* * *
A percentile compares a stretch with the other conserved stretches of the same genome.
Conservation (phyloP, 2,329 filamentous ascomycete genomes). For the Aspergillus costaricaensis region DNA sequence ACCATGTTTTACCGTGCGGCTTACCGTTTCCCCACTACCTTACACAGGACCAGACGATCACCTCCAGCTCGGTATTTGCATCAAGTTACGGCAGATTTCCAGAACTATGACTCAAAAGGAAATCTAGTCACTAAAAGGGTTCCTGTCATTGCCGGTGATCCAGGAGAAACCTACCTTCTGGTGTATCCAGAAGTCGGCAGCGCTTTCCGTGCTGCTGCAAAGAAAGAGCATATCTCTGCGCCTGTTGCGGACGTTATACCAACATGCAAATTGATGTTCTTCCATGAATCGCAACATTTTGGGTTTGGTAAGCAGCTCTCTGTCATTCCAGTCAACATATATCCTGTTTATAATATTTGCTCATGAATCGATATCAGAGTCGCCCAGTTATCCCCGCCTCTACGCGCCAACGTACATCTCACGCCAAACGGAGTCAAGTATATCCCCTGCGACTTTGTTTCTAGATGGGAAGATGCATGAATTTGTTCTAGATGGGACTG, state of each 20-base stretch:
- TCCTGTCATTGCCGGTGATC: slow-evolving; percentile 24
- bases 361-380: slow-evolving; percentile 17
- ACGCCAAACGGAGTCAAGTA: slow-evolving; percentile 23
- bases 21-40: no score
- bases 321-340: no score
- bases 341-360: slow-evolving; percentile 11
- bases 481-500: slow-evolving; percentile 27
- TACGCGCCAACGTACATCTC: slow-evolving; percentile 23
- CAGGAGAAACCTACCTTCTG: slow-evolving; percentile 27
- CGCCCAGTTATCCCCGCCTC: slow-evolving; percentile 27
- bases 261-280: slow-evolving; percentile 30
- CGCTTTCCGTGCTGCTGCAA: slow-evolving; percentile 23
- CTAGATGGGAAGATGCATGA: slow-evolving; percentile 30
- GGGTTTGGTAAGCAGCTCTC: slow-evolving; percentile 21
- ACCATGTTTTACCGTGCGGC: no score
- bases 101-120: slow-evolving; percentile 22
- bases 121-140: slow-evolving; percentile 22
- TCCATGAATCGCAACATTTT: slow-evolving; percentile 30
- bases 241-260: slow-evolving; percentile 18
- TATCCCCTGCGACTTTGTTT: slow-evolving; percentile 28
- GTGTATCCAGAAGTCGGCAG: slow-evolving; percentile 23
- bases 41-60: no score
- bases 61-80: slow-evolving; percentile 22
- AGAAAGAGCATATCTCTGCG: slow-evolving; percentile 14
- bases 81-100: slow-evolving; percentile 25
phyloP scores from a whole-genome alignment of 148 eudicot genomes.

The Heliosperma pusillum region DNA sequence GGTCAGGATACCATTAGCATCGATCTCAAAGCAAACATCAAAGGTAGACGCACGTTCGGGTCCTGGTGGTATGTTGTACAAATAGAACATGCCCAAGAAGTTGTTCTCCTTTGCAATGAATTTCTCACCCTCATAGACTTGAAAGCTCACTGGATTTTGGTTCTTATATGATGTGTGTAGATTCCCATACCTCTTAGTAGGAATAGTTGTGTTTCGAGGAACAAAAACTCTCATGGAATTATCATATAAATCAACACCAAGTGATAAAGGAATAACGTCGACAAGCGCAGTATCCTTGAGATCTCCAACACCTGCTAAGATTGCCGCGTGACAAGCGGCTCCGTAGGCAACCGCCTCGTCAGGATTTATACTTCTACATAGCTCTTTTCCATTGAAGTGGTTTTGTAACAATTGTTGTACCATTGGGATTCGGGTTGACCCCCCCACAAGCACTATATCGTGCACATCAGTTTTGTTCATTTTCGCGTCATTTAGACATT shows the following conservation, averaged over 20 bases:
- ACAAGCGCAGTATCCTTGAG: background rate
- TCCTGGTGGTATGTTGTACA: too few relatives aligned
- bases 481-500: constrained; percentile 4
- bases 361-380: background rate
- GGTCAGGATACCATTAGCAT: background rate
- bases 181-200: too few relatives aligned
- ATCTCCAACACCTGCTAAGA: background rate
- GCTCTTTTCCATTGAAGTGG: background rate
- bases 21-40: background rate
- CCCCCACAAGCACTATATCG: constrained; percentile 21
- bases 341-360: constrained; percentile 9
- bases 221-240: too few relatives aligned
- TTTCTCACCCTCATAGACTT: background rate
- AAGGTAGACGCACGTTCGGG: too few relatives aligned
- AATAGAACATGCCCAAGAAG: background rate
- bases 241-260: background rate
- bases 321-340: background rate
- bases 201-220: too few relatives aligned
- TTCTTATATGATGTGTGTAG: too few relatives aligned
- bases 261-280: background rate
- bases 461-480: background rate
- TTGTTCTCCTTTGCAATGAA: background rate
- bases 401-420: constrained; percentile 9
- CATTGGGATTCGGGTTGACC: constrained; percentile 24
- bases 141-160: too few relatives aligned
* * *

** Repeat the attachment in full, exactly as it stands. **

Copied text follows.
A percentile compares a stretch with the other conserved stretches of the same genome.
Conservation (phyloP, 2,329 filamentous ascomycete genomes). For the Aspergillus costaricaensis region DNA sequence ACCATGTTTTACCGTGCGGCTTACCGTTTCCCCACTACCTTACACAGGACCAGACGATCACCTCCAGCTCGGTATTTGCATCAAGTTACGGCAGATTTCCAGAACTATGACTCAAAAGGAAATCTAGTCACTAAAAGGGTTCCTGTCATTGCCGGTGATCCAGGAGAAACCTACCTTCTGGTGTATCCAGAAGTCGGCAGCGCTTTCCGTGCTGCTGCAAAGAAAGAGCATATCTCTGCGCCTGTTGCGGACGTTATACCAACATGCAAATTGATGTTCTTCCATGAATCGCAACATTTTGGGTTTGGTAAGCAGCTCTCTGTCATTCCAGTCAACATATATCCTGTTTATAATATTTGCTCATGAATCGATATCAGAGTCGCCCAGTTATCCCCGCCTCTACGCGCCAACGTACATCTCACGCCAAACGGAGTCAAGTATATCCCCTGCGACTTTGTTTCTAGATGGGAAGATGCATGAATTTGTTCTAGATGGGACTG, state of each 20-base stretch:
- TCCTGTCATTGCCGGTGATC: slow-evolving; percentile 24
- bases 361-380: slow-evolving; percentile 17
- ACGCCAAACGGAGTCAAGTA: slow-evolving; percentile 23
- bases 21-40: no score
- bases 321-340: no score
- bases 341-360: slow-evolving; percentile 11
- bases 481-500: slow-evolving; percentile 27
- TACGCGCCAACGTACATCTC: slow-evolving; percentile 23
- CAGGAGAAACCTACCTTCTG: slow-evolving; percentile 27
- CGCCCAGTTATCCCCGCCTC: slow-evolving; percentile 27
- bases 261-280: slow-evolving; percentile 30
- CGCTTTCCGTGCTGCTGCAA: slow-evolving; percentile 23
- CTAGATGGGAAGATGCATGA: slow-evolving; percentile 30
- GGGTTTGGTAAGCAGCTCTC: slow-evolving; percentile 21
- ACCATGTTTTACCGTGCGGC: no score
- bases 101-120: slow-evolving; percentile 22
- bases 121-140: slow-evolving; percentile 22
- TCCATGAATCGCAACATTTT: slow-evolving; percentile 30
- bases 241-260: slow-evolving; percentile 18
- TATCCCCTGCGACTTTGTTT: slow-evolving; percentile 28
- GTGTATCCAGAAGTCGGCAG: slow-evolving; percentile 23
- bases 41-60: no score
- bases 61-80: slow-evolving; percentile 22
- AGAAAGAGCATATCTCTGCG: slow-evolving; percentile 14
- bases 81-100: slow-evolving; percentile 25
phyloP scores from a whole-genome alignment of 148 eudicot genomes.

The Heliosperma pusillum region DNA sequence GGTCAGGATACCATTAGCATCGATCTCAAAGCAAACATCAAAGGTAGACGCACGTTCGGGTCCTGGTGGTATGTTGTACAAATAGAACATGCCCAAGAAGTTGTTCTCCTTTGCAATGAATTTCTCACCCTCATAGACTTGAAAGCTCACTGGATTTTGGTTCTTATATGATGTGTGTAGATTCCCATACCTCTTAGTAGGAATAGTTGTGTTTCGAGGAACAAAAACTCTCATGGAATTATCATATAAATCAACACCAAGTGATAAAGGAATAACGTCGACAAGCGCAGTATCCTTGAGATCTCCAACACCTGCTAAGATTGCCGCGTGACAAGCGGCTCCGTAGGCAACCGCCTCGTCAGGATTTATACTTCTACATAGCTCTTTTCCATTGAAGTGGTTTTGTAACAATTGTTGTACCATTGGGATTCGGGTTGACCCCCCCACAAGCACTATATCGTGCACATCAGTTTTGTTCATTTTCGCGTCATTTAGACATT shows the following conservation, averaged over 20 bases:
- ACAAGCGCAGTATCCTTGAG: background rate
- TCCTGGTGGTATGTTGTACA: too few relatives aligned
- bases 481-500: constrained; percentile 4
- bases 361-380: background rate
- GGTCAGGATACCATTAGCAT: background rate
- bases 181-200: too few relatives aligned
- ATCTCCAACACCTGCTAAGA: background rate
- GCTCTTTTCCATTGAAGTGG: background rate
- bases 21-40: background rate
- CCCCCACAAGCACTATATCG: constrained; percentile 21
- bases 341-360: constrained; percentile 9
- bases 221-240: too few relatives aligned
- TTTCTCACCCTCATAGACTT: background rate
- AAGGTAGACGCACGTTCGGG: too few relatives aligned
- AATAGAACATGCCCAAGAAG: background rate
- bases 241-260: background rate
- bases 321-340: background rate
- bases 201-220: too few relatives aligned
- TTCTTATATGATGTGTGTAG: too few relatives aligned
- bases 261-280: background rate
- bases 461-480: background rate
- TTGTTCTCCTTTGCAATGAA: background rate
- bases 401-420: constrained; percentile 9
- CATTGGGATTCGGGTTGACC: constrained; percentile 24
- bases 141-160: too few relatives aligned